Everyone that scrapes LinkedIn (or anywhere else) either knows that they are doing it against LinkedIn's wishes or doesn't care.

> a sleazy website that convinces people to willingly provide personal information which they then turn around and sell at ridiculously high prices

I think you just defined a social network, unfortunately.

Don't the other social networks throttle http requests from certain dubious ip addresses? I think they all do this.

* That being said, I hate LinkedIn as a company and I fully support anyone trying to mess with them

So it's fine to mess with them, even illegally, just because you don't like them?

* convinces people to willingly provide personal information

Convincing is not forcing, and in fact, you say "willingly" yourself. Any business convinces you to willingly give them money or other value.

* sell at ridiculously high prices

To respect to what? Prices are determined by the market. We are not talking about a life-saving medicine or health care, on which there could be some debate.

We are talking about a company selling information, which has value and which it acquires through an infrastructure that takes a lot of money to run. Value that customers are willing to pay for.

* Even if you are legitimately using LinkedIn as an end-user, it’s easy to get blocked

For what definition of legitimately? Yours? Since it's their business, they can define what is a legitimate free use and what can be a paid one.

* They are not a social network

So based on what I pointed out, they are not a social network only because they are not free? Do all social network have to be free and give your data for advertisers to be social networks?

>So it's fine to mess with them, even illegally, just because you don't like them?

The previous commenter never mentioned messing with them illegally and disagrees with the analysis that this scraping is illegal. He said he hopes the courts do not rule this is illegal. Pretty disingenuous to start a reply like that...

Many of your other points are not really giving the previous commenter any charity at all.

For example,

>For what definition of legitimately? Yours? Since it's their business, they can define what is a legitimate free use and what can be a paid one.

He was literally trying to provide an example of where their scraping protections can be appear to be overzealous to casual users, not arguing whether those users are legitimate or not.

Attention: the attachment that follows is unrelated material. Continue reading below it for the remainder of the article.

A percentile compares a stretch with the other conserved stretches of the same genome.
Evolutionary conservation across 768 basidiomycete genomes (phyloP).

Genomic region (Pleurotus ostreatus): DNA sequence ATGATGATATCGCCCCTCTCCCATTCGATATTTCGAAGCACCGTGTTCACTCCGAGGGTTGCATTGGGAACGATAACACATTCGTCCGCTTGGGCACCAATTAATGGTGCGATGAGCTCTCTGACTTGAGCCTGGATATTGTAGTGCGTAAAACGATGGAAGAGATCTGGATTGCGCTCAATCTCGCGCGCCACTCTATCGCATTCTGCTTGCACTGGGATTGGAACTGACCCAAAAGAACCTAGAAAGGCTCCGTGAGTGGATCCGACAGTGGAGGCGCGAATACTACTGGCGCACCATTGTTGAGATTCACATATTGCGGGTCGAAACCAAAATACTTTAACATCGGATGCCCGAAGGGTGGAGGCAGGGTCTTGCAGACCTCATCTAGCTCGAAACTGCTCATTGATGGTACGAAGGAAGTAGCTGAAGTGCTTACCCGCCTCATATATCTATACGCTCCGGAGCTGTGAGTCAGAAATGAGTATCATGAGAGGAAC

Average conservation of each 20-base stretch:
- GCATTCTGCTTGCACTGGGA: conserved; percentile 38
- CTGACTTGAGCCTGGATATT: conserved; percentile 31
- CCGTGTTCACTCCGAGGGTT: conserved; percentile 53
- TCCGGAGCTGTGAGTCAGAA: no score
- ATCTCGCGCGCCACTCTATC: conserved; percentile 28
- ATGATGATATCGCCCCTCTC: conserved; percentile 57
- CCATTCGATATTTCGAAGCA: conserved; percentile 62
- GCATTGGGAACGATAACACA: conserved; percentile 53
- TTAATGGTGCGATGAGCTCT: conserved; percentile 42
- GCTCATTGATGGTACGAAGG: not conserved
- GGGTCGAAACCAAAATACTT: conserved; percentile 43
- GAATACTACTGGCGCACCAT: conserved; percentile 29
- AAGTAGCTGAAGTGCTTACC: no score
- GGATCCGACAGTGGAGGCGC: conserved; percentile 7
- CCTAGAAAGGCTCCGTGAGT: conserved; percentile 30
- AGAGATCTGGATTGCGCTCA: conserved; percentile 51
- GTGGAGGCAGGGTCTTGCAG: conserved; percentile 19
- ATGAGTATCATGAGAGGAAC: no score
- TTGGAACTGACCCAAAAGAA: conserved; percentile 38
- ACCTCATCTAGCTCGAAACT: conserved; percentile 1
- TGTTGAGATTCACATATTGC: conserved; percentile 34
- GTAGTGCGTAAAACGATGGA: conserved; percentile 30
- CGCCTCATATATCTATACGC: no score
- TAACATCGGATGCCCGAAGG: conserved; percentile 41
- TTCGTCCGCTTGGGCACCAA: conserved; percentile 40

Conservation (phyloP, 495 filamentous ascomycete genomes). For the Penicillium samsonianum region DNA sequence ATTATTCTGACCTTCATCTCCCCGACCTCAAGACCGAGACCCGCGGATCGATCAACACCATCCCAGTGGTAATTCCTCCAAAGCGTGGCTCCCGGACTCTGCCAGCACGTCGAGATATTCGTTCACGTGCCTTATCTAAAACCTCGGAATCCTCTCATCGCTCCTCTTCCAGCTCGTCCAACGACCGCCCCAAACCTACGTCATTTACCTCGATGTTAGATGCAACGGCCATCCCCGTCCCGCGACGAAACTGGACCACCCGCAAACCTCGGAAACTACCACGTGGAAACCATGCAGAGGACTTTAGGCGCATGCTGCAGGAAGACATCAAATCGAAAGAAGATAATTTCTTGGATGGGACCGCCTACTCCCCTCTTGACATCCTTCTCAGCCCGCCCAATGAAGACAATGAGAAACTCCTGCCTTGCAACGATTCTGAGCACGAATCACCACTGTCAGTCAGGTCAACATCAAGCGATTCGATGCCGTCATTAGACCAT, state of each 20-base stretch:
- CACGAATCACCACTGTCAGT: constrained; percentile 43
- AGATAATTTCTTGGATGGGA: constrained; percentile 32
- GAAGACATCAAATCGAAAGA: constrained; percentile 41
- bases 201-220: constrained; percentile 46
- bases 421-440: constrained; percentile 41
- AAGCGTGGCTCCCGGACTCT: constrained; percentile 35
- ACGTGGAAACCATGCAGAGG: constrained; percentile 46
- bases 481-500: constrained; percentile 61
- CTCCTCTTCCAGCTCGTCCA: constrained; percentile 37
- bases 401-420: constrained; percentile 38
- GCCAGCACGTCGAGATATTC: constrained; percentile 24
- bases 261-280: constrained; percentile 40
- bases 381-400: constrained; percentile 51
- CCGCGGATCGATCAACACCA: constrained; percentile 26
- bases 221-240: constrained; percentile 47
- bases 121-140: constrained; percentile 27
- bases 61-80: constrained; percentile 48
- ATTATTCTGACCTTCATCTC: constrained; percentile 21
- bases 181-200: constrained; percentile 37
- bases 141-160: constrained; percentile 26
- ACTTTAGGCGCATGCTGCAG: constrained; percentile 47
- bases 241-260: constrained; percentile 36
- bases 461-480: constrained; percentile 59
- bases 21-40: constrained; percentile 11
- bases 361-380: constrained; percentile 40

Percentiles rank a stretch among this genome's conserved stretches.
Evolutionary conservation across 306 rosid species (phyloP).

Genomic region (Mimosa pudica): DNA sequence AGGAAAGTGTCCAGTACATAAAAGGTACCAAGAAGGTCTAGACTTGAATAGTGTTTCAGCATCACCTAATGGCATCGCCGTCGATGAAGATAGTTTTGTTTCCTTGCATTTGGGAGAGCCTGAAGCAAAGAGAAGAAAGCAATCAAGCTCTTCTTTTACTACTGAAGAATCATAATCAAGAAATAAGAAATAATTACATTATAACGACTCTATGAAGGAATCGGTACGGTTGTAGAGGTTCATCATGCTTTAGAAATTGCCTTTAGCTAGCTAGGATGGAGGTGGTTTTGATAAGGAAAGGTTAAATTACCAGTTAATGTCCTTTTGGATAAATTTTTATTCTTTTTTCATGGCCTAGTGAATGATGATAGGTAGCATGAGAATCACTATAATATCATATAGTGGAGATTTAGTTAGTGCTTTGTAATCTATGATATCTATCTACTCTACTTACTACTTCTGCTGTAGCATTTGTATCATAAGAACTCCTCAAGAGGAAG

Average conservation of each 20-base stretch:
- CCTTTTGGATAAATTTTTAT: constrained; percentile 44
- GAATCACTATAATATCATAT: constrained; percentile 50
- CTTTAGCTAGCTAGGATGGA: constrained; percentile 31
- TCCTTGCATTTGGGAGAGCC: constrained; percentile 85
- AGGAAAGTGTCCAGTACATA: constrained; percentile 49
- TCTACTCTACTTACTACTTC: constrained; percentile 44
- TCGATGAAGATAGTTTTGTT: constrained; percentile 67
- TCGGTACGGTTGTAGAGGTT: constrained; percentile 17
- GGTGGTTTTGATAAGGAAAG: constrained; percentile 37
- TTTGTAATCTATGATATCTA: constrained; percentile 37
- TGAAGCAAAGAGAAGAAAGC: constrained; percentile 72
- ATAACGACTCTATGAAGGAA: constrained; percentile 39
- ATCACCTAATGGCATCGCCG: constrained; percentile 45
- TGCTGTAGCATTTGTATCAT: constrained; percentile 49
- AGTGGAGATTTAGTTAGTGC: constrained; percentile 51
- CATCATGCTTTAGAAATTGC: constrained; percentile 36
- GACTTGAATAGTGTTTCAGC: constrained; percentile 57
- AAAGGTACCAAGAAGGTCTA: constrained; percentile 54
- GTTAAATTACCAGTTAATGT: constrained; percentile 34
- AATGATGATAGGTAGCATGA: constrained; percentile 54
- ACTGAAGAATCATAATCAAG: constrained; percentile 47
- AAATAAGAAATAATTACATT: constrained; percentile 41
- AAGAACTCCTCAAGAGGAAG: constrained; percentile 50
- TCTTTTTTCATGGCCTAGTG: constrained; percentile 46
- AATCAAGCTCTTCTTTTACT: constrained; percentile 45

What is the premise of your argument? To me, it seems you are simply trying to defend LinkedIn's business practices and legal pursuits, rather than discussing anything about the legality of scraping or the specifics of LinkedIn's anti-scraping implementations.

> So it's fine to mess with them, even illegally, just because you don't like them?

If it's not illegal, then scummy behaviour against a scummy company doesn't exactly set my moral compass off. You reap what you sow.

An eye for an eye, a tooth for a tooth.

Very good. That way the whole world will be blind and toothless. --Tevye, Fiddler on the Roof

If you allow yourself to act as badly as others act, you don't have much of a moral compass.

The world can only improve when we hold ourselves to a higher standard than we see, as it's too easy to rationalize our own behavior, and harshly judge others' actions.

As a sheep, you can take the moral high ground against a wolf, but you'll still get eaten. Companies generally don't care about holding themselves to higher standards of behaviour, unless it hurts their bottom line. Institutions don't understand shame, right, or wrong. The only thing they understand is power.

As a principled human being, you can choose your actions.

The defense against a wolf is (generally) not eating the wolf.

The defense against invasion of privacy is not more privacy invasion.

>moral compass

The issue I see with this is in 2 part.

First, any issue that comes down to "moral compass" is inherently dangerous. We can find many examples of the simple concept that what to one person is Good is to another Evil. In this case, I think Linkedin shareholders would not appreciate calls to mess with the site, or with people having trouble jobhunting because the site is going down repeatedly due to DDOS or whatever.